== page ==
Fresh off the frays of the last U.S. presidential election, women of color in 2017 have been inspired to run for political office in unprecedented numbers. From Andrea Jenkins, a Black trans woman running for Minneapolis City Council, to biracial activist and lawyer Nikkita Oliver running to become mayor of Seattle, women of color are taking political matters into their own hands.
Women of color were also easily one of the more positive outcomes from the 2016 general election, with the amount of women of color in U.S. Senate quadrupling. The election of newcomers like Kamala Harris, Tammy Duckworth and Catherine Cortez-Masto is showing promise for a Congress more wholly representative of the American people. The 115th Congress to date is also the most racially diverse Congress in U.S. history.
Despite the new makeup of Congress and the boom in political participation in 2017, women of color in political office are still disproportionately underrepresented. Women of color make up only 7.1 percent of the current Congress, and only 5.9 percent of the current 7,383 state legislators in the nation, according to the Center for American Women and Politics.
America’s leaders aren’t truly representative of its constituents. Aside from being overwhelmingly male, 81 percent of the current Congress is composed of non-Hispanic White members, even though only 62 percent of Non-Hispanic White people make up the nation’s population.
The path to political office isn’t as simple as some may believe, especially for women of color. In fact, there are deep structural factors behind it. We’re facing a democratic institution that was built by white men, for white men, and the path to success in political office is often stifled.
Women of color are so often excluded from leadership roles or having a voice at the table—the political arena is no different. Finding a successful pathway to political office goes beyond “leaning in” or plowing ahead despite systems and biases already working against women of color. Instead, we need to break down the forces keeping these women from positions of power in politics in the first place.
The political establishment itself doesn’t exactly favor women of color. Essentially “political power brokers,” as the Center for American Progress calls them, these party leaders, donors, and advocacy groups decide who’s viable and safe enough to invest time and money in winning political seats. Women of color also might be viewed as a “risky” choice because of race and gender-based biases, becoming more prone to scrutiny in the public eye.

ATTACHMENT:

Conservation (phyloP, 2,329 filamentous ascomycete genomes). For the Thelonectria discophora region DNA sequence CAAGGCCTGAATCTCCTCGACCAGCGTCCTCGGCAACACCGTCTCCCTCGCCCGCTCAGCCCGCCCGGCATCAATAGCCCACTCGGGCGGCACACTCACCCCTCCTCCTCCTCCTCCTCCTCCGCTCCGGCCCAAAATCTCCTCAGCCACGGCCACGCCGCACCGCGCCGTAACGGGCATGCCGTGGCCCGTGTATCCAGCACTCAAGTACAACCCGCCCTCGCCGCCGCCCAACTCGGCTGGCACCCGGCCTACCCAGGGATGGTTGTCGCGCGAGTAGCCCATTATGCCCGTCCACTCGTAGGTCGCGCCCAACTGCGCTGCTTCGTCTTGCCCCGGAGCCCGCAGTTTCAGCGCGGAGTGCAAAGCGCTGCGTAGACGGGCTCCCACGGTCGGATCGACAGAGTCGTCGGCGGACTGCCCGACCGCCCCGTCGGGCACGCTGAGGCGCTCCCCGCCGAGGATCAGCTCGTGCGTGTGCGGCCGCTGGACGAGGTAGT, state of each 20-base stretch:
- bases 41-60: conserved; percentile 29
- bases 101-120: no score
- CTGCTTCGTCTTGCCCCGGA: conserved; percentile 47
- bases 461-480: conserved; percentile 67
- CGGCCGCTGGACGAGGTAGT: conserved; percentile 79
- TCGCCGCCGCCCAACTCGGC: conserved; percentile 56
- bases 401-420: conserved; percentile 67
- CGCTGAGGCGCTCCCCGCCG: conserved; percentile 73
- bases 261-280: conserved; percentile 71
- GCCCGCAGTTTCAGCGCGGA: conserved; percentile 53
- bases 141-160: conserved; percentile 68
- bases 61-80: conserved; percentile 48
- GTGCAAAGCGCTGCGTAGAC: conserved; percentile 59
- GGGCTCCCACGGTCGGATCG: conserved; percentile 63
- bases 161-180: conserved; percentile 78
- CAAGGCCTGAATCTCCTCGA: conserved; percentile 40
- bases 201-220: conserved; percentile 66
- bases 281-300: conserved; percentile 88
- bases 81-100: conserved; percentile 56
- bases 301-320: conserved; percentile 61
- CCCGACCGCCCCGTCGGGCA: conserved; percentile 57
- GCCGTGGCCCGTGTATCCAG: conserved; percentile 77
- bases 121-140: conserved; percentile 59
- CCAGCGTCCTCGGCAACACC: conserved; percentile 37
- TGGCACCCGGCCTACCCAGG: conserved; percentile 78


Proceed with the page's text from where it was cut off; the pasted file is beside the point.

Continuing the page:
Women of color also might not have access to this political clout because of socioeconomic status, as they tend to represent less affluent areas than their White counterparts. Without the support of strong donor networks or power brokers, getting people to invest in the political ambitions of women of color becomes tricky. Research has shown that Black female congressional candidates tend to get disproportionately less in campaign contributions than white, male counterparts.
Another prominent barrier to entry is incumbent men in political office, who have a huge advantage in holding onto their seats. According to the American Progress report, 97 percent of the incumbents who ran for seats again in the general election ultimately won them, leaving little room for opportunity for newcomers like women of color.
Despite these barriers, women of color are staying resilient in the political sphere. Organizations across the nation are making it their mission to not only get women interested in running for office, but they’re also making sure they’re successful in doing so. Emily’s List is easily one of the largest financial resources for women of color seeking federal office.
A group based in New York called ‘Women of Color for Progress’ has also made it their mission to get women of color politically engaged and assure that they are elected to public offices in New York. The group is also aiming to work with office-holders to craft legislation and break down barriers preventing more women of color from entering public service.
Bringing women of color into the national conversation on life-changing legislation is paramount. We’re living in a time where our most fundamental rights are being put into question by lawmakers out of touch with their constituents. We need women of color in these spaces to assure that the voices of the marginalized across the nation aren’t being erased.